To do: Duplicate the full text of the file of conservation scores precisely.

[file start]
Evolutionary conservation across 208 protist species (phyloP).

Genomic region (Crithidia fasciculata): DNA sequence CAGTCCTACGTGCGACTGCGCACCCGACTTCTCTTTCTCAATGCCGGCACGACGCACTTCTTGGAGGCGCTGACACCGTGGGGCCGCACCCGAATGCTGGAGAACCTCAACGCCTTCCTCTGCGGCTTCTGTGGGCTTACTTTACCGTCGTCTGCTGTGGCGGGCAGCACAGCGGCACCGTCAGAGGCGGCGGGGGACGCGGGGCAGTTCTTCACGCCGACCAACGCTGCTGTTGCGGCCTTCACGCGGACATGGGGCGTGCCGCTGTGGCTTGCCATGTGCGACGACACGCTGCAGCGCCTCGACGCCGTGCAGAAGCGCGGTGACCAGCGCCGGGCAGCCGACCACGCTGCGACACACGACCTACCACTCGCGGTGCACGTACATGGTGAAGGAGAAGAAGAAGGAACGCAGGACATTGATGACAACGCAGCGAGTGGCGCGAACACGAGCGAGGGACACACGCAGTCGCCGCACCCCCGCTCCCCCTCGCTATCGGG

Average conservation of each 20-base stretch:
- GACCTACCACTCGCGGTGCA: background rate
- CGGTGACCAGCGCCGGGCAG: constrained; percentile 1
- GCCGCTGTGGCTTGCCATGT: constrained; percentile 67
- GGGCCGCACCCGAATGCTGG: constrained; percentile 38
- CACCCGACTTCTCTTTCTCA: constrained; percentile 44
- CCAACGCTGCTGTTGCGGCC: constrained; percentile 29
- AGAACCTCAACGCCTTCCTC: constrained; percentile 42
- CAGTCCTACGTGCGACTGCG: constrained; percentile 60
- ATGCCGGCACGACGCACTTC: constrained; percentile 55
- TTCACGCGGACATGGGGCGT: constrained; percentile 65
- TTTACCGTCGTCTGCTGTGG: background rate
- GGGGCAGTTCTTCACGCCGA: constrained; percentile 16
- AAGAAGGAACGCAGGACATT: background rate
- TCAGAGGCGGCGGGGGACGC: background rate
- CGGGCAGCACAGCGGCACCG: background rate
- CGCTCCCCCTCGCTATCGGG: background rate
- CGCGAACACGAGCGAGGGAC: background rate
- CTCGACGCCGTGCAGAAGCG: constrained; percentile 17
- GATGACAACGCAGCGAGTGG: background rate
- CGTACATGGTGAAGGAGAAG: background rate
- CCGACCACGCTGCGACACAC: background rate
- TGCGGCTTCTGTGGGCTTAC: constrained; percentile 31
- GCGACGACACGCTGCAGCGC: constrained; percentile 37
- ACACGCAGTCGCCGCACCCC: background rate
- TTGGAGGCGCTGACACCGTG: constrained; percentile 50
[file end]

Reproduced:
Evolutionary conservation across 208 protist species (phyloP).

Genomic region (Crithidia fasciculata): DNA sequence CAGTCCTACGTGCGACTGCGCACCCGACTTCTCTTTCTCAATGCCGGCACGACGCACTTCTTGGAGGCGCTGACACCGTGGGGCCGCACCCGAATGCTGGAGAACCTCAACGCCTTCCTCTGCGGCTTCTGTGGGCTTACTTTACCGTCGTCTGCTGTGGCGGGCAGCACAGCGGCACCGTCAGAGGCGGCGGGGGACGCGGGGCAGTTCTTCACGCCGACCAACGCTGCTGTTGCGGCCTTCACGCGGACATGGGGCGTGCCGCTGTGGCTTGCCATGTGCGACGACACGCTGCAGCGCCTCGACGCCGTGCAGAAGCGCGGTGACCAGCGCCGGGCAGCCGACCACGCTGCGACACACGACCTACCACTCGCGGTGCACGTACATGGTGAAGGAGAAGAAGAAGGAACGCAGGACATTGATGACAACGCAGCGAGTGGCGCGAACACGAGCGAGGGACACACGCAGTCGCCGCACCCCCGCTCCCCCTCGCTATCGGG

Average conservation of each 20-base stretch:
- GACCTACCACTCGCGGTGCA: background rate
- CGGTGACCAGCGCCGGGCAG: constrained; percentile 1
- GCCGCTGTGGCTTGCCATGT: constrained; percentile 67
- GGGCCGCACCCGAATGCTGG: constrained; percentile 38
- CACCCGACTTCTCTTTCTCA: constrained; percentile 44
- CCAACGCTGCTGTTGCGGCC: constrained; percentile 29
- AGAACCTCAACGCCTTCCTC: constrained; percentile 42
- CAGTCCTACGTGCGACTGCG: constrained; percentile 60
- ATGCCGGCACGACGCACTTC: constrained; percentile 55
- TTCACGCGGACATGGGGCGT: constrained; percentile 65
- TTTACCGTCGTCTGCTGTGG: background rate
- GGGGCAGTTCTTCACGCCGA: constrained; percentile 16
- AAGAAGGAACGCAGGACATT: background rate
- TCAGAGGCGGCGGGGGACGC: background rate
- CGGGCAGCACAGCGGCACCG: background rate
- CGCTCCCCCTCGCTATCGGG: background rate
- CGCGAACACGAGCGAGGGAC: background rate
- CTCGACGCCGTGCAGAAGCG: constrained; percentile 17
- GATGACAACGCAGCGAGTGG: background rate
- CGTACATGGTGAAGGAGAAG: background rate
- CCGACCACGCTGCGACACAC: background rate
- TGCGGCTTCTGTGGGCTTAC: constrained; percentile 31
- GCGACGACACGCTGCAGCGC: constrained; percentile 37
- ACACGCAGTCGCCGCACCCC: background rate
- TTGGAGGCGCTGACACCGTG: constrained; percentile 50